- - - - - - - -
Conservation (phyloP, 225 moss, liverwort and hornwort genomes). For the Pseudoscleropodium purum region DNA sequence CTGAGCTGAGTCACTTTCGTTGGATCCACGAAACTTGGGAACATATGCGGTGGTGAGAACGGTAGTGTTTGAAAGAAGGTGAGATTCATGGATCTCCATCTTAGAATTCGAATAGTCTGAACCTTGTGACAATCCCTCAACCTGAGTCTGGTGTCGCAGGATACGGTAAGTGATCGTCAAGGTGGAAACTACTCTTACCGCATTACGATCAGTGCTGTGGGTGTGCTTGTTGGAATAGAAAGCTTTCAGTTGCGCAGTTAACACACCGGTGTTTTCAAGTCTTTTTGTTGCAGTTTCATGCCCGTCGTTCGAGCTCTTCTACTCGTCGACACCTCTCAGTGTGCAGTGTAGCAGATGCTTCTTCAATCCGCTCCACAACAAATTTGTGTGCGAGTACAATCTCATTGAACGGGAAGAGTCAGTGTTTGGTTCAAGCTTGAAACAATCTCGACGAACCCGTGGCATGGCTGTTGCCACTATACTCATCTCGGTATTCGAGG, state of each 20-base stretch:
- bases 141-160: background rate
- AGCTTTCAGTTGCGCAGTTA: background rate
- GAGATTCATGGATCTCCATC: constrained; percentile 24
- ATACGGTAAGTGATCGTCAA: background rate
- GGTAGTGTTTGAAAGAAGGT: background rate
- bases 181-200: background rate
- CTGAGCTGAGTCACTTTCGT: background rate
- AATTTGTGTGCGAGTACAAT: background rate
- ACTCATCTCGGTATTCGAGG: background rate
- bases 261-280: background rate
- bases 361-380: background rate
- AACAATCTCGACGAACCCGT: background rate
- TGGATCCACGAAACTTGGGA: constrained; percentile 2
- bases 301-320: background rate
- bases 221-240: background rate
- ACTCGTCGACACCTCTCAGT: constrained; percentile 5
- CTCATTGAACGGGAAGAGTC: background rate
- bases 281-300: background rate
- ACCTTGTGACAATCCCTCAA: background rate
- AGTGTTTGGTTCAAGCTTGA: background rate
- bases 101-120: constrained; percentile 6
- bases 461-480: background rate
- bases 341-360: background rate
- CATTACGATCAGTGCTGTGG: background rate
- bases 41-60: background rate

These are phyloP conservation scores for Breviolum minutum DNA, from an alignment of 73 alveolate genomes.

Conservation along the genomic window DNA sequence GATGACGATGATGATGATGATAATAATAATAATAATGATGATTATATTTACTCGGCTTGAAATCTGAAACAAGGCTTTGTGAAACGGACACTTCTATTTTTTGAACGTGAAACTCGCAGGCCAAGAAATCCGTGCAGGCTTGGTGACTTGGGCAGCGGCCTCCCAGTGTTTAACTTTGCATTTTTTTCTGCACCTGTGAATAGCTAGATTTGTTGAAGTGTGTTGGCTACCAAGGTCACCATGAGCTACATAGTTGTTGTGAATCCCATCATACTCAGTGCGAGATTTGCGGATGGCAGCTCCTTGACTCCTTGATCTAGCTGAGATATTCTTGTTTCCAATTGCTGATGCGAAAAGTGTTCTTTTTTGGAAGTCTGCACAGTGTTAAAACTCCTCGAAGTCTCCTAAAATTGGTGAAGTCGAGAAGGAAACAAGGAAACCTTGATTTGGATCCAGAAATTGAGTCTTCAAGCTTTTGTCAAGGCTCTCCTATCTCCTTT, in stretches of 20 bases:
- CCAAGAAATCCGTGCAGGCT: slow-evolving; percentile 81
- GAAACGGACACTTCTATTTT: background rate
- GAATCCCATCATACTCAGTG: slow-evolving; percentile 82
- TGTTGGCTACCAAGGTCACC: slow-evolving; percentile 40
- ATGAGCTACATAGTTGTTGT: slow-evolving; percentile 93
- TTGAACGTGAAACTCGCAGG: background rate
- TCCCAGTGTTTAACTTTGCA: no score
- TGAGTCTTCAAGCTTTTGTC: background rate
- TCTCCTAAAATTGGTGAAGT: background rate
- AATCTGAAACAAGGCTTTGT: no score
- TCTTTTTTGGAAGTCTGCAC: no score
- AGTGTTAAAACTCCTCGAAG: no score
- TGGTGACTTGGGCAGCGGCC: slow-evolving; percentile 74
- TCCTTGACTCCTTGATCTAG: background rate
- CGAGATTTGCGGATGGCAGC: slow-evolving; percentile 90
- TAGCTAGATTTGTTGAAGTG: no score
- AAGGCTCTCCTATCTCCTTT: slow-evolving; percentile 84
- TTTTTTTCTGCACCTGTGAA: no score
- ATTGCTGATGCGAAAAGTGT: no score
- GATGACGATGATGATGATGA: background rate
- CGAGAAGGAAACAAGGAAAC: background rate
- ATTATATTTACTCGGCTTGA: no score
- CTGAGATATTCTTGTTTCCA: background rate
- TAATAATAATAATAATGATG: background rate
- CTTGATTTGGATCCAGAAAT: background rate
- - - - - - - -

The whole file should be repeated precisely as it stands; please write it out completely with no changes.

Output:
Conservation (phyloP, 225 moss, liverwort and hornwort genomes). For the Pseudoscleropodium purum region DNA sequence CTGAGCTGAGTCACTTTCGTTGGATCCACGAAACTTGGGAACATATGCGGTGGTGAGAACGGTAGTGTTTGAAAGAAGGTGAGATTCATGGATCTCCATCTTAGAATTCGAATAGTCTGAACCTTGTGACAATCCCTCAACCTGAGTCTGGTGTCGCAGGATACGGTAAGTGATCGTCAAGGTGGAAACTACTCTTACCGCATTACGATCAGTGCTGTGGGTGTGCTTGTTGGAATAGAAAGCTTTCAGTTGCGCAGTTAACACACCGGTGTTTTCAAGTCTTTTTGTTGCAGTTTCATGCCCGTCGTTCGAGCTCTTCTACTCGTCGACACCTCTCAGTGTGCAGTGTAGCAGATGCTTCTTCAATCCGCTCCACAACAAATTTGTGTGCGAGTACAATCTCATTGAACGGGAAGAGTCAGTGTTTGGTTCAAGCTTGAAACAATCTCGACGAACCCGTGGCATGGCTGTTGCCACTATACTCATCTCGGTATTCGAGG, state of each 20-base stretch:
- bases 141-160: background rate
- AGCTTTCAGTTGCGCAGTTA: background rate
- GAGATTCATGGATCTCCATC: constrained; percentile 24
- ATACGGTAAGTGATCGTCAA: background rate
- GGTAGTGTTTGAAAGAAGGT: background rate
- bases 181-200: background rate
- CTGAGCTGAGTCACTTTCGT: background rate
- AATTTGTGTGCGAGTACAAT: background rate
- ACTCATCTCGGTATTCGAGG: background rate
- bases 261-280: background rate
- bases 361-380: background rate
- AACAATCTCGACGAACCCGT: background rate
- TGGATCCACGAAACTTGGGA: constrained; percentile 2
- bases 301-320: background rate
- bases 221-240: background rate
- ACTCGTCGACACCTCTCAGT: constrained; percentile 5
- CTCATTGAACGGGAAGAGTC: background rate
- bases 281-300: background rate
- ACCTTGTGACAATCCCTCAA: background rate
- AGTGTTTGGTTCAAGCTTGA: background rate
- bases 101-120: constrained; percentile 6
- bases 461-480: background rate
- bases 341-360: background rate
- CATTACGATCAGTGCTGTGG: background rate
- bases 41-60: background rate

These are phyloP conservation scores for Breviolum minutum DNA, from an alignment of 73 alveolate genomes.

Conservation along the genomic window DNA sequence GATGACGATGATGATGATGATAATAATAATAATAATGATGATTATATTTACTCGGCTTGAAATCTGAAACAAGGCTTTGTGAAACGGACACTTCTATTTTTTGAACGTGAAACTCGCAGGCCAAGAAATCCGTGCAGGCTTGGTGACTTGGGCAGCGGCCTCCCAGTGTTTAACTTTGCATTTTTTTCTGCACCTGTGAATAGCTAGATTTGTTGAAGTGTGTTGGCTACCAAGGTCACCATGAGCTACATAGTTGTTGTGAATCCCATCATACTCAGTGCGAGATTTGCGGATGGCAGCTCCTTGACTCCTTGATCTAGCTGAGATATTCTTGTTTCCAATTGCTGATGCGAAAAGTGTTCTTTTTTGGAAGTCTGCACAGTGTTAAAACTCCTCGAAGTCTCCTAAAATTGGTGAAGTCGAGAAGGAAACAAGGAAACCTTGATTTGGATCCAGAAATTGAGTCTTCAAGCTTTTGTCAAGGCTCTCCTATCTCCTTT, in stretches of 20 bases:
- CCAAGAAATCCGTGCAGGCT: slow-evolving; percentile 81
- GAAACGGACACTTCTATTTT: background rate
- GAATCCCATCATACTCAGTG: slow-evolving; percentile 82
- TGTTGGCTACCAAGGTCACC: slow-evolving; percentile 40
- ATGAGCTACATAGTTGTTGT: slow-evolving; percentile 93
- TTGAACGTGAAACTCGCAGG: background rate
- TCCCAGTGTTTAACTTTGCA: no score
- TGAGTCTTCAAGCTTTTGTC: background rate
- TCTCCTAAAATTGGTGAAGT: background rate
- AATCTGAAACAAGGCTTTGT: no score
- TCTTTTTTGGAAGTCTGCAC: no score
- AGTGTTAAAACTCCTCGAAG: no score
- TGGTGACTTGGGCAGCGGCC: slow-evolving; percentile 74
- TCCTTGACTCCTTGATCTAG: background rate
- CGAGATTTGCGGATGGCAGC: slow-evolving; percentile 90
- TAGCTAGATTTGTTGAAGTG: no score
- AAGGCTCTCCTATCTCCTTT: slow-evolving; percentile 84
- TTTTTTTCTGCACCTGTGAA: no score
- ATTGCTGATGCGAAAAGTGT: no score
- GATGACGATGATGATGATGA: background rate
- CGAGAAGGAAACAAGGAAAC: background rate
- ATTATATTTACTCGGCTTGA: no score
- CTGAGATATTCTTGTTTCCA: background rate
- TAATAATAATAATAATGATG: background rate
- CTTGATTTGGATCCAGAAAT: background rate